Impossible

In Computer Science there is a machine. It was first envisioned by Alan Turing in 1936 and it bears his name. It’s more powerful than any computer that has ever been made or will ever be made, despite running on a magnetic tape. How is this possible?

Well, it isn’t. Not strictly speaking. You can’t build a Turing Machine because Turing Machines need something that doesn’t exist. They need infinity. In fact, they need two infinities. A Turing Machine’s incredible power relies on an infinite length of tape and an unlimited amount of time.

And yet, Turing Machines are useful. They’re the conceptual basis for modern computer systems, because what’s true of a machine with an infinite length of tape and an infinite amount of time is often also true of a machine with a large amount of memory and a fast microprocessor.

Nor is Computer Science the only science with such a machine. Physics has the Carnot Heat Engine. Devised by Nicolas Léonard Sadi Carnot in 1824, it doesn’t require any infinities, but it does violate the Second Law of Thermodynamics.

As with the Turing Machine, the Carnot engine is useful despite its physical impossibility. It defines the boundaries of what is possible for a heat engine.

These conceptual models of simple and useful but impossible things show up in many disciplines. Even Economics has its equivalent. You may have heard of it: the Free Market.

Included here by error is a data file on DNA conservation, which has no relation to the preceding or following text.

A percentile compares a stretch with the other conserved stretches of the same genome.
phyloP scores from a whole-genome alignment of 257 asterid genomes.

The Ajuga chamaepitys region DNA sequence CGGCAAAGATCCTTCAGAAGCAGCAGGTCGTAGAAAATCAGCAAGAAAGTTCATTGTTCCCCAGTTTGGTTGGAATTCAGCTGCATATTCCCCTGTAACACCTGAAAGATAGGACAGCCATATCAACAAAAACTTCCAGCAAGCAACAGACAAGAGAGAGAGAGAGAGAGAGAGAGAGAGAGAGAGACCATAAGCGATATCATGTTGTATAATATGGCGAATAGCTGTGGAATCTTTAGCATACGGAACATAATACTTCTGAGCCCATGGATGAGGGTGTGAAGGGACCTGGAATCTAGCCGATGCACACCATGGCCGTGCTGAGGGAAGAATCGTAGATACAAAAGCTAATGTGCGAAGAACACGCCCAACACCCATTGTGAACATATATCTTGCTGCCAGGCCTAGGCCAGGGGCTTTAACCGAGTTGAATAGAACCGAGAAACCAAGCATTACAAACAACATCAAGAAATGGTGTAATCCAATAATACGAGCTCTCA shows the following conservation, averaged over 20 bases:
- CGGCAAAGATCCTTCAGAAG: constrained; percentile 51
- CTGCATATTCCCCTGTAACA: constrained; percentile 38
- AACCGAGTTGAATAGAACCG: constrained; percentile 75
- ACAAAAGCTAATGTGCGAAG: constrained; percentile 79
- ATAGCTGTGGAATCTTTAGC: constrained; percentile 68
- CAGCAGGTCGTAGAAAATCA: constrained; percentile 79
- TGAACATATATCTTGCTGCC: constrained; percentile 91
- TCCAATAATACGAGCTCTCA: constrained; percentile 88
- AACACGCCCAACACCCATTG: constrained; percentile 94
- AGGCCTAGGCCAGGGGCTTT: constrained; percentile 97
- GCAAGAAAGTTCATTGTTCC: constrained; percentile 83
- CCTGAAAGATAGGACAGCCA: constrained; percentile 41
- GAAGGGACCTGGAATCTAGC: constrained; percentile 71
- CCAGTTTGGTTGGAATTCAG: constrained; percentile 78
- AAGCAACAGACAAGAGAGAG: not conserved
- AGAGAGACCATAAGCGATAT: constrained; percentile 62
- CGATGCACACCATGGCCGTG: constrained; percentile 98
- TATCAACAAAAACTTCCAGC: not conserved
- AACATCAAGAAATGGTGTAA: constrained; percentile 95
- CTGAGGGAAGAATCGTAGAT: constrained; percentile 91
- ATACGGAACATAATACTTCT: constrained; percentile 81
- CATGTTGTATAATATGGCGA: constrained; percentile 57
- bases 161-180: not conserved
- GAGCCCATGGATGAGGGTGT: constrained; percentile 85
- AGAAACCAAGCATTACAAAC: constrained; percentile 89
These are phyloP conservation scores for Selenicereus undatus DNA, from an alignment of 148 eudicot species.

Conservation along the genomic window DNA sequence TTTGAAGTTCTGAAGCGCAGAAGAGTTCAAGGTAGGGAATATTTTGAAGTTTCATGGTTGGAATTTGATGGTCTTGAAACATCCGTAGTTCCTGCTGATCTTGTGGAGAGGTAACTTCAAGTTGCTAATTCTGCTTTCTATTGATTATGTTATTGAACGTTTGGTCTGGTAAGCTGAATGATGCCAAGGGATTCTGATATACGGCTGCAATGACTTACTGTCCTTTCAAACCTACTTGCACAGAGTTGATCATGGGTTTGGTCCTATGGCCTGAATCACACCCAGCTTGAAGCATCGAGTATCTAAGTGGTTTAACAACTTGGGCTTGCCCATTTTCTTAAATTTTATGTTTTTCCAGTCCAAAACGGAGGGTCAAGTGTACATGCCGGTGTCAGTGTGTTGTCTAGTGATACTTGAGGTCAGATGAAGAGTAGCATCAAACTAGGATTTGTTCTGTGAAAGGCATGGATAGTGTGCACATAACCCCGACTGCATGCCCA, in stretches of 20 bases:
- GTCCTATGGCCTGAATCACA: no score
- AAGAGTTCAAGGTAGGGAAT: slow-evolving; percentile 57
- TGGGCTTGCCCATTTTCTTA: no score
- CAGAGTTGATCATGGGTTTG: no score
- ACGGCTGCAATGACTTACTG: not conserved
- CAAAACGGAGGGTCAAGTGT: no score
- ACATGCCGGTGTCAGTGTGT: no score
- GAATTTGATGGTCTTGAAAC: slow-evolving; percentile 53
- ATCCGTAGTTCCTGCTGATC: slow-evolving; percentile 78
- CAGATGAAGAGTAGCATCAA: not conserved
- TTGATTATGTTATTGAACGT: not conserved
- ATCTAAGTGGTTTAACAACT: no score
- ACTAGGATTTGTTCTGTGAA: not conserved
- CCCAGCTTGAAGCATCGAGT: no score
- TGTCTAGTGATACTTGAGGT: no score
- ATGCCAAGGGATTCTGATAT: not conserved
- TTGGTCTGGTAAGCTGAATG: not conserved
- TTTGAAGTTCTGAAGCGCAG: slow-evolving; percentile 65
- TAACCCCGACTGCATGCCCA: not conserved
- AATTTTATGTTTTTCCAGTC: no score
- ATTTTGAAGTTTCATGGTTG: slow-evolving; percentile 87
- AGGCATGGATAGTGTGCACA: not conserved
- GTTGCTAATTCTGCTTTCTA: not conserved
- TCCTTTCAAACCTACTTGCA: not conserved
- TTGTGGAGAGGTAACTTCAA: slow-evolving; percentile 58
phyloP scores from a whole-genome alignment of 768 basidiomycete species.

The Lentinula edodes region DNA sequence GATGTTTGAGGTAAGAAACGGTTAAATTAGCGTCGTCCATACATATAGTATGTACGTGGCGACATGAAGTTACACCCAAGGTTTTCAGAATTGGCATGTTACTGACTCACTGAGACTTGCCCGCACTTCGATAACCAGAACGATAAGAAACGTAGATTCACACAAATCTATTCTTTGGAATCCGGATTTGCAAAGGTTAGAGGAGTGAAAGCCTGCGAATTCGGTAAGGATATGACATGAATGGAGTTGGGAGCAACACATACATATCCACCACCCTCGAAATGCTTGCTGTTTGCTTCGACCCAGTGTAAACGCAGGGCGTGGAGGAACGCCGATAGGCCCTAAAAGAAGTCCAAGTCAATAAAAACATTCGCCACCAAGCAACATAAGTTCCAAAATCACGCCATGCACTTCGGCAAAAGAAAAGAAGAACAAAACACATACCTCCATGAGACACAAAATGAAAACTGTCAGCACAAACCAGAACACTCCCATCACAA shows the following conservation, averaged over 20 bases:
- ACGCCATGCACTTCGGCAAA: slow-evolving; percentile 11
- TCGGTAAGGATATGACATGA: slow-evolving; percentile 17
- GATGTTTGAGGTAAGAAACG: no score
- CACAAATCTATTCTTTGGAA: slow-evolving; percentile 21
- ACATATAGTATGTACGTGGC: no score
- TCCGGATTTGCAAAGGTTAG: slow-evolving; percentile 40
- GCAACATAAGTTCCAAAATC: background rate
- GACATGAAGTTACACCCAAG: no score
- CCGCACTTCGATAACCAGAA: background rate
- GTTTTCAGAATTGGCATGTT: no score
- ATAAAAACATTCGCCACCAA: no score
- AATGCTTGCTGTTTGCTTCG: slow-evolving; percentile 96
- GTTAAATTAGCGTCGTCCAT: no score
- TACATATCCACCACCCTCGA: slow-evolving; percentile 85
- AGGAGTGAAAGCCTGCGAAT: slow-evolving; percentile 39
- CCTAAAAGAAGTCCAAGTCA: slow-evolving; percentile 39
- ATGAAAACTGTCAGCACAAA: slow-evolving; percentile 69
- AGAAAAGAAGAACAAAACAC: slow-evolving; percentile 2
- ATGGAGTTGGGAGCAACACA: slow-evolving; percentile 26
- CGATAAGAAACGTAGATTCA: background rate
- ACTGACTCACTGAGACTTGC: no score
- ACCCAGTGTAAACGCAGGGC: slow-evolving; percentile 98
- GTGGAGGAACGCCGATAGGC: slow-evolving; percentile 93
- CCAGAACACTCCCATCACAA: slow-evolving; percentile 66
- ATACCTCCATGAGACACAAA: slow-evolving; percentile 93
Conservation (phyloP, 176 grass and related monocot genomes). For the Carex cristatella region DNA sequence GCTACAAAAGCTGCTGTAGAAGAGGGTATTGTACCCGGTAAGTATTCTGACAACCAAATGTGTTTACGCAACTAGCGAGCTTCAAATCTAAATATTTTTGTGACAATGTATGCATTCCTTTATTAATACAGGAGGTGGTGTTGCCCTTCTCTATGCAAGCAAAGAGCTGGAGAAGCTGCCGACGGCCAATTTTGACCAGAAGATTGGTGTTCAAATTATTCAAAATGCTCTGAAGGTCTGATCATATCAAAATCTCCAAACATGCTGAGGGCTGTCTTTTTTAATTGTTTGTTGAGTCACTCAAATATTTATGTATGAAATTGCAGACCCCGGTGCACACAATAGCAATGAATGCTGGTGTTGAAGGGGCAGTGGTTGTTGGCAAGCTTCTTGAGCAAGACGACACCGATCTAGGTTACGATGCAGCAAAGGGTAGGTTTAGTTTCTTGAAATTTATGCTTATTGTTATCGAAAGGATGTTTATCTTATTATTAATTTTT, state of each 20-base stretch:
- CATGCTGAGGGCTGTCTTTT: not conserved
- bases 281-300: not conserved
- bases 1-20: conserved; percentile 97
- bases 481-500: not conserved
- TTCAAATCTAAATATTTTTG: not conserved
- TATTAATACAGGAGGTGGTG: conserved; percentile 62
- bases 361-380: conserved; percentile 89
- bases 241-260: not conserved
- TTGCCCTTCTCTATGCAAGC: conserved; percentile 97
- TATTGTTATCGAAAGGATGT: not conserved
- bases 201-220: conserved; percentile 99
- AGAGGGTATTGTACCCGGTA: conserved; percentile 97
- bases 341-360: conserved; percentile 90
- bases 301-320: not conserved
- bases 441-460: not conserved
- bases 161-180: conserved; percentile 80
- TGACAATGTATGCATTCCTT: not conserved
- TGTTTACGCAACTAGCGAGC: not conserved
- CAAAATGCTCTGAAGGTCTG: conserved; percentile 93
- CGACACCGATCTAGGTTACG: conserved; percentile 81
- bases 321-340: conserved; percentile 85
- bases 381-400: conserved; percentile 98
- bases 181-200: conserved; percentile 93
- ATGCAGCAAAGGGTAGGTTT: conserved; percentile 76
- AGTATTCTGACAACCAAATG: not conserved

You’ll often hear pundits, and even economists who should know better, talking about “The Free Market” as if that were a thing that actually existed in the real world, but a Free Market isn’t the same thing as a Private sector, and it’s not some utopian anarchy. It’s an impossible machine.

A conventional description of a Free Market describes a marketplace entirely free of coercion or fraud. Free Markets can do wonderful things in theory, and they’re a useful approximation for a real market in many situations.

Of course, real markets aren’t free. Real markets have coercion and fraud, things not considered by the simplistic Free Market model, and these things are unavoidable.

The only effective tool against coercion and fraud is, oddly, coercion. Specifically coercion of the sort practiced by governments. With the power of government, we can remove bad actors from the market and compensate for the subtler imperfections of real markets (what are called market failures.) Ultimately, it’s only with extensive government intervention that a market can approach the impossible perfection of a Free Market and summon Adam Smith’s Invisible Hand.

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